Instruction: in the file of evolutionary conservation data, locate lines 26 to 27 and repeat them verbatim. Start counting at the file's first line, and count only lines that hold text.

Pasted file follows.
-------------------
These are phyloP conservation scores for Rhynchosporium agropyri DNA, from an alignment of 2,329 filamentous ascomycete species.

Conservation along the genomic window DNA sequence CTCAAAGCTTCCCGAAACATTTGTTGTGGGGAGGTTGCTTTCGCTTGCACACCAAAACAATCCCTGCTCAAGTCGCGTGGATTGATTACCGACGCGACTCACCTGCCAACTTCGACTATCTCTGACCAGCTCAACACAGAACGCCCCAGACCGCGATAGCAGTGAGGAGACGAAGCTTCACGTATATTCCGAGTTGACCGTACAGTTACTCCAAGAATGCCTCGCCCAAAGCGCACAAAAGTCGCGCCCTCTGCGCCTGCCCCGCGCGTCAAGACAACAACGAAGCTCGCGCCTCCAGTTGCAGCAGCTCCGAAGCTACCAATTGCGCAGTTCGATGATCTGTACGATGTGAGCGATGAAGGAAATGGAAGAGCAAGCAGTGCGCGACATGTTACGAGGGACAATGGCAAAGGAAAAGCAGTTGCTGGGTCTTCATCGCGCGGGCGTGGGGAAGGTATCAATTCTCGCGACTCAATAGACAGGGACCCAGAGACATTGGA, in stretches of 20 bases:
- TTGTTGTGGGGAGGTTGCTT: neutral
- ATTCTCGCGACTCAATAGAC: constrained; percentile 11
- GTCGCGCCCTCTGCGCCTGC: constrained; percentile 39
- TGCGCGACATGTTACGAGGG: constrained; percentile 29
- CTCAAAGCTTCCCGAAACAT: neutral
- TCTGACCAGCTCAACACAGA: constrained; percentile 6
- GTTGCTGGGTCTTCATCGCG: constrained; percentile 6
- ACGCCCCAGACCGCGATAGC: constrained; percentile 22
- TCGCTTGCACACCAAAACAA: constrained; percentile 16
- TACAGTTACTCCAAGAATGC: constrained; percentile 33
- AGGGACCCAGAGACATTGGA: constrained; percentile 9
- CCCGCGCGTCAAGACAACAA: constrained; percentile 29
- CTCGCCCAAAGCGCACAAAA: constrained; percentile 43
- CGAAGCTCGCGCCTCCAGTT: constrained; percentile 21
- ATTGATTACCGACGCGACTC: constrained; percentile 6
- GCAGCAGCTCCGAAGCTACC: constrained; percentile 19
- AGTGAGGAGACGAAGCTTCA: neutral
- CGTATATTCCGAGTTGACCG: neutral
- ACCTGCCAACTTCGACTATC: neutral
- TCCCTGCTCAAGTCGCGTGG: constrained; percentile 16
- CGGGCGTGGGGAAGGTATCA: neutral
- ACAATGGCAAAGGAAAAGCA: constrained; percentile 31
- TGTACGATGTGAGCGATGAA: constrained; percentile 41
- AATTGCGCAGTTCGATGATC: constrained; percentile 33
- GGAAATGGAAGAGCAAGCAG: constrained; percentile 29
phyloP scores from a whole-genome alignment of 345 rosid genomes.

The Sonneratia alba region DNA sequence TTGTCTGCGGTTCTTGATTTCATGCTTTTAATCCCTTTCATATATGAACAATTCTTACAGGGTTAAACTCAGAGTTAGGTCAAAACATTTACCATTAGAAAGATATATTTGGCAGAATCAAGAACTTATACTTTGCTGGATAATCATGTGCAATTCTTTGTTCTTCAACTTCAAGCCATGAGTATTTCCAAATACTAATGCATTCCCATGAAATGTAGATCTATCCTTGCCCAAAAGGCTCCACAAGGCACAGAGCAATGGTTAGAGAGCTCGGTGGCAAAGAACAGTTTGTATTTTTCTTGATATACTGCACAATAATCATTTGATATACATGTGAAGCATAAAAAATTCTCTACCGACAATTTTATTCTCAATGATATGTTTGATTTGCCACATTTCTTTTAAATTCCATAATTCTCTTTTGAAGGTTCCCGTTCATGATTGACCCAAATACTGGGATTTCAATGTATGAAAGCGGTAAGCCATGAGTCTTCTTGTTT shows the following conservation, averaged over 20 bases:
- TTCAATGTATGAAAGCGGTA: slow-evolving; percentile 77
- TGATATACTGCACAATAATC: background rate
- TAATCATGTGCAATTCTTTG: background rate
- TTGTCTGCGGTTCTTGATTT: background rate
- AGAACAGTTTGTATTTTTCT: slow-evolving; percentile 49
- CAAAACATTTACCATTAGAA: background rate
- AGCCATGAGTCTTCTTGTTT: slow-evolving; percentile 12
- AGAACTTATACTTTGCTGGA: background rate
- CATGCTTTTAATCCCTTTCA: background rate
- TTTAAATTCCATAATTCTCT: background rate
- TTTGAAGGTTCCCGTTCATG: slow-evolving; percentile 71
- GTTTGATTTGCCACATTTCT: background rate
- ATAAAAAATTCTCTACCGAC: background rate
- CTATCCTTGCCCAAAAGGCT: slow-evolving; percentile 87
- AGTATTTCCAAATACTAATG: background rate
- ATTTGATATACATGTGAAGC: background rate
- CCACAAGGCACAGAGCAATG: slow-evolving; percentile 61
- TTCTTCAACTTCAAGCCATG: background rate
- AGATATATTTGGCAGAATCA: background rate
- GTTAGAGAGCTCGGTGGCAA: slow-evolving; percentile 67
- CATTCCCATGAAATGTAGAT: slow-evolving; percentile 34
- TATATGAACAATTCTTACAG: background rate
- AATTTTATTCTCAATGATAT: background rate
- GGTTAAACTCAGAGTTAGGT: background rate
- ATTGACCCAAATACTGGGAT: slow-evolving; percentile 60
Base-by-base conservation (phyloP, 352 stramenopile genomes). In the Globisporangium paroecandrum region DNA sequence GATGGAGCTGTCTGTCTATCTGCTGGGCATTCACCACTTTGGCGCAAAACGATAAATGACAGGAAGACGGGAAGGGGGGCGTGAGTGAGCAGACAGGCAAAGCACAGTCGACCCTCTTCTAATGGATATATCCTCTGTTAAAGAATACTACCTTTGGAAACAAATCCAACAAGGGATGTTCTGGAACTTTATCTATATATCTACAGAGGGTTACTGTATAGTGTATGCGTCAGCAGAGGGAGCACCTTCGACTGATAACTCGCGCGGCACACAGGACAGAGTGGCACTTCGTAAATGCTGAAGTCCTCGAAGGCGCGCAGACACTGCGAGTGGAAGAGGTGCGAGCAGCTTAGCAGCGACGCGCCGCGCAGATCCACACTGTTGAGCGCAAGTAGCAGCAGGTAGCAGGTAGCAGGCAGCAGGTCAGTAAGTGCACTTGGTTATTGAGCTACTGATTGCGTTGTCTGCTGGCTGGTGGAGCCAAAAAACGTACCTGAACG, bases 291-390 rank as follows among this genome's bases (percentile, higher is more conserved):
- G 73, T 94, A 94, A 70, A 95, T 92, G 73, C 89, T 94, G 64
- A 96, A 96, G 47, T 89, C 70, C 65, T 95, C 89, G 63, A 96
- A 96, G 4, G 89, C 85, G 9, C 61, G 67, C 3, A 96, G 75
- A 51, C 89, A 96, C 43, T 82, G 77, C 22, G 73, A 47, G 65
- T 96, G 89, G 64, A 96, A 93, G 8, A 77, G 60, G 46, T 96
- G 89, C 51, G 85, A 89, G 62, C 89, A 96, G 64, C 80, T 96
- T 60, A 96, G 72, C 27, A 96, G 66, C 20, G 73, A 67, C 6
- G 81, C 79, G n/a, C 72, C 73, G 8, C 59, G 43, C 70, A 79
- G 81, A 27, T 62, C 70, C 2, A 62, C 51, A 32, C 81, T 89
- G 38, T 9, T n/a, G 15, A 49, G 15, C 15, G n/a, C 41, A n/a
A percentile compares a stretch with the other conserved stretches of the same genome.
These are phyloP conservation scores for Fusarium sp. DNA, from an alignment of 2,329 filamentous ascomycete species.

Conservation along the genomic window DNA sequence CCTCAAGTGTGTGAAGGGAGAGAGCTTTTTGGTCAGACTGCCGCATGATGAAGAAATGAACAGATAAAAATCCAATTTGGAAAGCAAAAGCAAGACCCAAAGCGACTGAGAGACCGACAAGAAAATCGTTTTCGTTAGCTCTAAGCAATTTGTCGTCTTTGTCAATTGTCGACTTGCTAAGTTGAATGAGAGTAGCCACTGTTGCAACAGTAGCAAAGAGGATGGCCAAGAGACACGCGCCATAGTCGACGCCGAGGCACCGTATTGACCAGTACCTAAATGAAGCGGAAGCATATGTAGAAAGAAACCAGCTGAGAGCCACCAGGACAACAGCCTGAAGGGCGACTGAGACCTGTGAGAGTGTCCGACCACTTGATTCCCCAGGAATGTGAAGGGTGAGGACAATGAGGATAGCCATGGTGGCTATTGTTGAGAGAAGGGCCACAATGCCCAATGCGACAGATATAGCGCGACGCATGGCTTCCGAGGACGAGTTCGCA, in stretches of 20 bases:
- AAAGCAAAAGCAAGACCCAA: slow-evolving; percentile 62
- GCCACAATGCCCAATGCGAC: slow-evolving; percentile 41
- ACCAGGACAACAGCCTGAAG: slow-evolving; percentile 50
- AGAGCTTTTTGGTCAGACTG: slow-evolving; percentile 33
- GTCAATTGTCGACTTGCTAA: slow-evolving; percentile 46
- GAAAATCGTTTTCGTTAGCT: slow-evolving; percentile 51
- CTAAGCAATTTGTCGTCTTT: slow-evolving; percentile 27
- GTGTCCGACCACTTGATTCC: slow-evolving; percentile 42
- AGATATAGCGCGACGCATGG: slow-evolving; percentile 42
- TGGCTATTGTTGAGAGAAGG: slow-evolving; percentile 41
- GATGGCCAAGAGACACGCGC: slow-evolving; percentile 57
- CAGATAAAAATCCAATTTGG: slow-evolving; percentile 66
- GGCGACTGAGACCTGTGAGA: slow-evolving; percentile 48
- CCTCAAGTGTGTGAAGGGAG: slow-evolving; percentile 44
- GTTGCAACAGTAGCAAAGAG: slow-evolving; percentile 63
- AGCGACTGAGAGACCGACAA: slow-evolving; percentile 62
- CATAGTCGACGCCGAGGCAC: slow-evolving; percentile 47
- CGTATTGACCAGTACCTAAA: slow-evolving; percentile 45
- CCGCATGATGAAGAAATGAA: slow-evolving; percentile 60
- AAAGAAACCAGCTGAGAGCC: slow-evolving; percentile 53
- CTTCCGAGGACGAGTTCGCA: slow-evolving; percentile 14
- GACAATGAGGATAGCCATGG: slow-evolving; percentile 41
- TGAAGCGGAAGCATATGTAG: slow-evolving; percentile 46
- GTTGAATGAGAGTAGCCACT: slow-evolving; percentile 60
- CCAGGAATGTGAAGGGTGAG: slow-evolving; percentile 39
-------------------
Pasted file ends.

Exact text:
- AATTGCGCAGTTCGATGATC: constrained; percentile 33
- GGAAATGGAAGAGCAAGCAG: constrained; percentile 29